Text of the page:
The first two would take far more parliamentary time, and in the meantime any potential conflict with equality law would not be resolved.  The problem with the third option is that, simply put, the Scottish Parliament hasn’t exceeded its powers.

This is not just about legality, however; it’s also about politics.  This legislation is controversial, but it offers nothing like the challenge to the devolution settlement implicitly represented by the (untested) Scotland (Referendums) Act 2020.  The UK government has been looking for ways to curb the enthusiasm of the Scottish government, and gender recognition looks like a plausible target.

The position of the Scottish government has however been undermined, in my view, by the process it has followed.  Amendments to the legislation were rejected outright: those included several attempts to assert the relevance of the 2010 Equality Act, protection of single-sex spaces and to include impact assessments. These were all met with the questionable, often repeated assertion that there was no impact on the application of UK equality law that required consideration.  Of course the legislation aimed to alter the categorisation of protected equalities: that, surely, was the point.

The government of Scotland, as currently constituted, is principally based on the unitary authority of the Scottish Parliament.  There is no other mechanism by which laws can be scrutinised and revised, except for reference to the UK parliament.  If the Scottish government wants to be able to argue that it should be left alone to make decisions relating to Scottish law and government, and that any intervention by UK authorities is unreasonable, it has to be able to demonstrate that appropriate safeguards are in place.  It cannot do so within the current institutional framework.   Scotland needs a revising chamber.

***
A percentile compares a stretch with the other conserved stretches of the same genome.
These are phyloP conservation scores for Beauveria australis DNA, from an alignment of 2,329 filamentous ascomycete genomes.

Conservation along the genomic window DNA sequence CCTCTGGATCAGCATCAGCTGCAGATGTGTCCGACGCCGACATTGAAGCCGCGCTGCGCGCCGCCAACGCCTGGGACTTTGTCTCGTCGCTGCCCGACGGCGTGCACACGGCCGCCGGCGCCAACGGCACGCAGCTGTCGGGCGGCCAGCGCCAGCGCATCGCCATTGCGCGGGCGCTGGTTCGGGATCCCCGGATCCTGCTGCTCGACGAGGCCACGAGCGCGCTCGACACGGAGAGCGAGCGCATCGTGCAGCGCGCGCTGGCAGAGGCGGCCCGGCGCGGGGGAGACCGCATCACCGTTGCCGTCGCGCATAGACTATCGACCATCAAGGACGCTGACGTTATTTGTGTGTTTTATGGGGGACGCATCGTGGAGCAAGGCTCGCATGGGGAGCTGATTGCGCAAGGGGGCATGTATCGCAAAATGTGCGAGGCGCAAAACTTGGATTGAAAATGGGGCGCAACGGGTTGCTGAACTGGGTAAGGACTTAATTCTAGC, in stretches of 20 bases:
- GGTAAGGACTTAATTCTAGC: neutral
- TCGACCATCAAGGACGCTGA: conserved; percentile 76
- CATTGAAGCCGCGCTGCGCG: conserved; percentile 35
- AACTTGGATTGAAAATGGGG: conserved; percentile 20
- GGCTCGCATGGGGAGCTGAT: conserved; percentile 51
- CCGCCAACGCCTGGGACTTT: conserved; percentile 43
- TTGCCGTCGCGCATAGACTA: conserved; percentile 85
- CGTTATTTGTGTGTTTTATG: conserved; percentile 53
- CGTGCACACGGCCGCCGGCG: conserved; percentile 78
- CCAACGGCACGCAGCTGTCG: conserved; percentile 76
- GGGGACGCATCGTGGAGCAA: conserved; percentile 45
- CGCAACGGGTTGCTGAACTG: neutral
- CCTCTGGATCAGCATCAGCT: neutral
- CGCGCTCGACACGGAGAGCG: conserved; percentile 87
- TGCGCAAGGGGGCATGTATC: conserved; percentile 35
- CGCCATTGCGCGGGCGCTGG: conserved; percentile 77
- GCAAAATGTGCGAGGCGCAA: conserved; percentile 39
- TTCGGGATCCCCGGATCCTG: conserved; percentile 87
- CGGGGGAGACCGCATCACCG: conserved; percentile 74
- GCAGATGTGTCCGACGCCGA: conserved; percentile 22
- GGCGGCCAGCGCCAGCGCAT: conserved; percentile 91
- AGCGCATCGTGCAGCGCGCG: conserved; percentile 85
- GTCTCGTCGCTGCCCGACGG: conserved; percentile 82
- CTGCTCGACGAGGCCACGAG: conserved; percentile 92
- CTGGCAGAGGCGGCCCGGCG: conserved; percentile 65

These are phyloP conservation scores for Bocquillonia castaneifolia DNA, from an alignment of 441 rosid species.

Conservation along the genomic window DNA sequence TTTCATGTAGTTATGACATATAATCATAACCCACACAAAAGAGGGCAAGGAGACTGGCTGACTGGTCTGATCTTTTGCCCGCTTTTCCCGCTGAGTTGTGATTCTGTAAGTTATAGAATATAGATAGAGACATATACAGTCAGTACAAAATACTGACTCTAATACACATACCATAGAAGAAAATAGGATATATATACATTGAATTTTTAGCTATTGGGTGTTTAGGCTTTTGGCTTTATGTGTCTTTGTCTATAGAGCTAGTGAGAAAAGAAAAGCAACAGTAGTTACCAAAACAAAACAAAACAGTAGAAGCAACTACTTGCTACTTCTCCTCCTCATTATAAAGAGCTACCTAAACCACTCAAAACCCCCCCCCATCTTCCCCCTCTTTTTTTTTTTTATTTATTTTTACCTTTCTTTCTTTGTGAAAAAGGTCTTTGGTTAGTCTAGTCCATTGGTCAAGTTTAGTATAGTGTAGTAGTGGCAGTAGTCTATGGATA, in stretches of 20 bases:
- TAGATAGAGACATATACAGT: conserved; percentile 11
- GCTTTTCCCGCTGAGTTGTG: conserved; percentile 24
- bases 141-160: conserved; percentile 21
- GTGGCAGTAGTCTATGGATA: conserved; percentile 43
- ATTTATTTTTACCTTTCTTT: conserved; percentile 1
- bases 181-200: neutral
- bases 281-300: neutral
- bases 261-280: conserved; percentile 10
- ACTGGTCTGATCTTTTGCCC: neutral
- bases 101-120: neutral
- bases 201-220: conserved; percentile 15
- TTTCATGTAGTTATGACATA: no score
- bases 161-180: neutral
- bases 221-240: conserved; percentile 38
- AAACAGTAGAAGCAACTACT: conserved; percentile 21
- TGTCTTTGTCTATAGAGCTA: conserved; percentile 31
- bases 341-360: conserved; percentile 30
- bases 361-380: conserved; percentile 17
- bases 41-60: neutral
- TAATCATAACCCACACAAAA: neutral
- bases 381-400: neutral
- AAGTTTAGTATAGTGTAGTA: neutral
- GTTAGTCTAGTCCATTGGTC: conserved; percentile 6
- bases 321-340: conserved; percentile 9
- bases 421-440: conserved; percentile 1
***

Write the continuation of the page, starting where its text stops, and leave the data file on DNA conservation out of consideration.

Nigeria needs to spend more on social support

I was alarmed to read a report in the Nigerian Observer, which told me that the World Bank was pressing Nigeria to ‘reduce the poverty net’.

If structural reforms are not implemented, Nigeria’s future looks bleak, per capita income will plateau, Nigerians will not have a full-time job by 2030 and if the employment rate does not improve, 23 million more Nigerians will live in extreme poverty by 2030,” according to the [World Bank’s] chief economist.

The report goes on to list the kinds of reforms that are being looked for: support for the private sector, ‘unlocking’ private investment, introducing ‘critical’ macroeconomic and structural reforms.  That, on the face of the matter, looks like a call for ‘structural adjustment’ and a return to the ‘Washington Consensus’, which emphasised liberalisation, privatisation and fiscal discipline.  Structural adjustment was not an unmitigated disaster – its effects were mixed – but it did lead to substantial hardship  and in some cases created positive obstacles to development.  One might have hoped it had been left behind in the 1990s.